- McDonald's, aiming to improve equity in skills training for youth, is expanding its Passport to Success (PTS) Explorer digital curriculum planning to reach up to 100,000 through non-profits, community organizations and post-secondary institutions that support diverse communities, it announced Sept. 21.
- In partnership with the International Youth Foundation (IYF), the curriculum teaches communication skills, self-awareness and management skills, along with guidance on how to build healthy relationships and conflict management, according to McDonald’s. IYF partners with organizations that serve the needs of youth with multiple barriers to employment.
- McDonald’s Youth Opportunity program also provides young people access to McDonald’s employment opportunities through virtual career development opportunities, which include resume and job application workshops and career panels in Spanish and English with McDonald’s corporate employees, the company said. "The partnership with McDonald’s and IYF provides our affiliates with a great tool to work with Latinx youth in their communities — delivering invaluable life and job readiness skills through fun, engaging programs that will help them enter the workforce successfully," Peggy McLeod, vice president education workforce development and evaluation at UnidosUS, a PTS Explorer partner, said in a statement.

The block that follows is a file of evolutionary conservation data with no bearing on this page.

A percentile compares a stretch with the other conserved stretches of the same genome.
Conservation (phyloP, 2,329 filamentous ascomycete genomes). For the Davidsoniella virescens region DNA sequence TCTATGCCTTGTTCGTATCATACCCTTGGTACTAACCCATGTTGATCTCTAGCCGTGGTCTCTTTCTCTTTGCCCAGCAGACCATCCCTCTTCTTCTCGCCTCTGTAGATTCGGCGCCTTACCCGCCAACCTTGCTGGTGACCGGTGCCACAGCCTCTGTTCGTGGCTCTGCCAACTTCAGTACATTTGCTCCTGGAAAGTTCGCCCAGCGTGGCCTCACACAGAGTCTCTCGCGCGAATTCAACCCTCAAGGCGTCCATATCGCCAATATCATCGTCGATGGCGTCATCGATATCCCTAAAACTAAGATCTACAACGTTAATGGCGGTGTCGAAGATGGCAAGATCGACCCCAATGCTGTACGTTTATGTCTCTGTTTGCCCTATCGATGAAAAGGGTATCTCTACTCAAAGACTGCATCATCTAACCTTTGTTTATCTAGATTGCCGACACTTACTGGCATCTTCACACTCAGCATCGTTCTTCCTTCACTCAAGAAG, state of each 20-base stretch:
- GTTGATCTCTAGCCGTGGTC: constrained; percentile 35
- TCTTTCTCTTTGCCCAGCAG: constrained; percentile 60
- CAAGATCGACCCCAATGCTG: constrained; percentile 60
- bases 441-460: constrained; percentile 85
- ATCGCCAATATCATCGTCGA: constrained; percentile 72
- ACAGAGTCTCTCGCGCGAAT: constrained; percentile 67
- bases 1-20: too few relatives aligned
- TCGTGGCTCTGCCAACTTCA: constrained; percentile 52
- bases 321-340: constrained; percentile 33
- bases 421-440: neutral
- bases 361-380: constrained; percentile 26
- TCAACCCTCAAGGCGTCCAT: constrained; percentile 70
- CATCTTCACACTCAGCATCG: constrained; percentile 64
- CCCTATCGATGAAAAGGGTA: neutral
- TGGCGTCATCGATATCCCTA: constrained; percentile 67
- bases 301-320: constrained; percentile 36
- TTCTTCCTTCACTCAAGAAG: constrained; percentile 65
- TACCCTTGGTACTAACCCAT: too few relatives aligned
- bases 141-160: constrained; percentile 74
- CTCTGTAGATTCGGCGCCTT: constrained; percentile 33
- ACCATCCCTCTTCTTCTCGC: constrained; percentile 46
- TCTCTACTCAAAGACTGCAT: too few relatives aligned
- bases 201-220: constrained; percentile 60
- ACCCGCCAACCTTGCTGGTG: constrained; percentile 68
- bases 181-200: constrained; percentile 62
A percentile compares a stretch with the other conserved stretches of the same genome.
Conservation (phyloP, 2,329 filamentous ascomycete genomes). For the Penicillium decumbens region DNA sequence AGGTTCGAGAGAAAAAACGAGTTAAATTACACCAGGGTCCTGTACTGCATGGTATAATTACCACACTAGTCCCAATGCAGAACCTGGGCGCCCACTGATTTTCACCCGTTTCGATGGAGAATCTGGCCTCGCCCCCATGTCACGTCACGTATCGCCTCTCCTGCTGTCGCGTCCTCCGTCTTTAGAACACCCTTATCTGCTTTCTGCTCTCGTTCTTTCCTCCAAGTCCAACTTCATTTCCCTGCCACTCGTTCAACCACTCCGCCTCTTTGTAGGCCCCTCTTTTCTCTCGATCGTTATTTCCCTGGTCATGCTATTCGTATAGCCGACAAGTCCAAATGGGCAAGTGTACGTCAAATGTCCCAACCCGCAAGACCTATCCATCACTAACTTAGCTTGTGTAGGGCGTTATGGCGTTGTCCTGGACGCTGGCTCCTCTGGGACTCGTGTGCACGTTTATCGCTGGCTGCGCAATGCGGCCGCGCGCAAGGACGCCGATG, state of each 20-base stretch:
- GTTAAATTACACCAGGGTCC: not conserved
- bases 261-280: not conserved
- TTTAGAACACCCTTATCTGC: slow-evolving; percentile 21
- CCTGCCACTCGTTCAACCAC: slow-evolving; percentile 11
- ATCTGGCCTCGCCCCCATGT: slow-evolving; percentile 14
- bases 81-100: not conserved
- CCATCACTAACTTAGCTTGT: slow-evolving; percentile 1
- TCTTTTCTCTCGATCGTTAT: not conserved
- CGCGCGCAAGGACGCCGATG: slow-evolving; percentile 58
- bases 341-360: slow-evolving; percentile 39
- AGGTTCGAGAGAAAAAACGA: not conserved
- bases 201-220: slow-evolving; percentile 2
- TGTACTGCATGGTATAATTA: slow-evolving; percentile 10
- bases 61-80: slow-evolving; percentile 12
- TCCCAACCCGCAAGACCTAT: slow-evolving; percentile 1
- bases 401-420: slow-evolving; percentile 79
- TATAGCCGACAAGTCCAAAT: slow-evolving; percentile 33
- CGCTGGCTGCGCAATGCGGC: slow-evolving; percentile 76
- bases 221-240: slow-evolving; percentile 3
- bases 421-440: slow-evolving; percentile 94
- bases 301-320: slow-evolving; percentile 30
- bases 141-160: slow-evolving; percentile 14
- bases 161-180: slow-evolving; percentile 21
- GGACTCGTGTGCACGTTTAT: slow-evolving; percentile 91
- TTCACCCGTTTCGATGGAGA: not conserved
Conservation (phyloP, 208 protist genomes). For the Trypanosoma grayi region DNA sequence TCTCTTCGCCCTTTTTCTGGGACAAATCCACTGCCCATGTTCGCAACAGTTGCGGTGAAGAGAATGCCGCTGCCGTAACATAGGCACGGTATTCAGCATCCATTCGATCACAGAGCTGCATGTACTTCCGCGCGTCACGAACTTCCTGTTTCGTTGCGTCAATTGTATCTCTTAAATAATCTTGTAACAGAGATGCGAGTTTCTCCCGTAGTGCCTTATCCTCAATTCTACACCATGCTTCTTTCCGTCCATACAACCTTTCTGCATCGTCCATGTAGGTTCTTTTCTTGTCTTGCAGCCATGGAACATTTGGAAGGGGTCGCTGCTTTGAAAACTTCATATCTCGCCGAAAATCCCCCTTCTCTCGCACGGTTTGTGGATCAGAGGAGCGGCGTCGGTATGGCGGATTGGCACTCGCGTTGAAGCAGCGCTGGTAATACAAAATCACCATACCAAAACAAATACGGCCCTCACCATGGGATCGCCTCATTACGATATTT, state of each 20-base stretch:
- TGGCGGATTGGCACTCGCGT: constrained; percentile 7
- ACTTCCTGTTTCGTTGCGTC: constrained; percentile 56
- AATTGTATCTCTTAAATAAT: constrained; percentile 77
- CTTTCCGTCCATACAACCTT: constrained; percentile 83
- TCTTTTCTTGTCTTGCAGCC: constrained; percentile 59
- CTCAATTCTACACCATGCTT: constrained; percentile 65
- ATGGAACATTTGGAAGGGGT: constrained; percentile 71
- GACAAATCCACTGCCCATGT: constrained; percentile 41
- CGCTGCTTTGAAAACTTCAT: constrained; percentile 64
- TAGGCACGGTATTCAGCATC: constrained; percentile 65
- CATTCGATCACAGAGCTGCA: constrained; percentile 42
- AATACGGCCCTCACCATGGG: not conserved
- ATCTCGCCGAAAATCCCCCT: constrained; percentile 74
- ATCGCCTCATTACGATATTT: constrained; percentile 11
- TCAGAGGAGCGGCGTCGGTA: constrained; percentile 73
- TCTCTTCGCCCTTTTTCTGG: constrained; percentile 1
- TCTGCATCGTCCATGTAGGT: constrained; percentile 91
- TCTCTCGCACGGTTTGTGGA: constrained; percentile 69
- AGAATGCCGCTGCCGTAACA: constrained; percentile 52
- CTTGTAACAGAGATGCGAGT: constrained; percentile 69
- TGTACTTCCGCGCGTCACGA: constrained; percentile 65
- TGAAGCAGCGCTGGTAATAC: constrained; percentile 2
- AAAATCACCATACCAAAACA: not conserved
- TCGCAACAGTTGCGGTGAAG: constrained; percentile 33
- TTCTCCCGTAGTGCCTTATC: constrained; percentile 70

McDonald’s youth initiative efforts come as the restaurant chain aims to improve workplace culture.
In March, the company announced the appointment of Heidi B. Capozzi as its executive vice president and global chief people officer. Capozzi is a member of CEO Chris Kempczinksi's executive team. "Heidi brings insights from deep functional expertise to solve difficult and important business challenges, Capozzi said in a statement in March.
In November 2019, McDonald's board members voted to fire then-CEO Steve Easterbrook over a consensual relationship with an employee. However, in August, McDonald's filed a lawsuit against Easterbook, claiming he allegedly had three additional sexual relationships with workers before his termination and lied about them, according to Restaurant Dive. McDonald’s seeks to take back Easterbrooks’ 26 weeks of severance benefits and compensation.
In April, McDonald’s also faced a class action suit alleging "severe or pervasive sexual harassment" of female employees. And a few months earlier, two Black senior executives filed a lawsuit, claiming "intentional race discrimination, disparate treatment, hostile work environment and unlawful retaliation." The corporation also is fighting a push to force it to take responsibility for the actions of its franchise operators: The House Committee on Education and Labor subpoenaed the National Labor Relations Board (NLRB) Sept. 15 for ethical concerns related to its December ruling that McDonald's would not have to answer for violations committed by franchisees.
Amid those ongoing issues, McDonald’s is focused on hiring, in June announcing it expected to hire about 260,000 restaurant employees during the summer. In July, it also announced the launch of a scholarship fund to help students attending historically black colleges and universities continue their education this fall.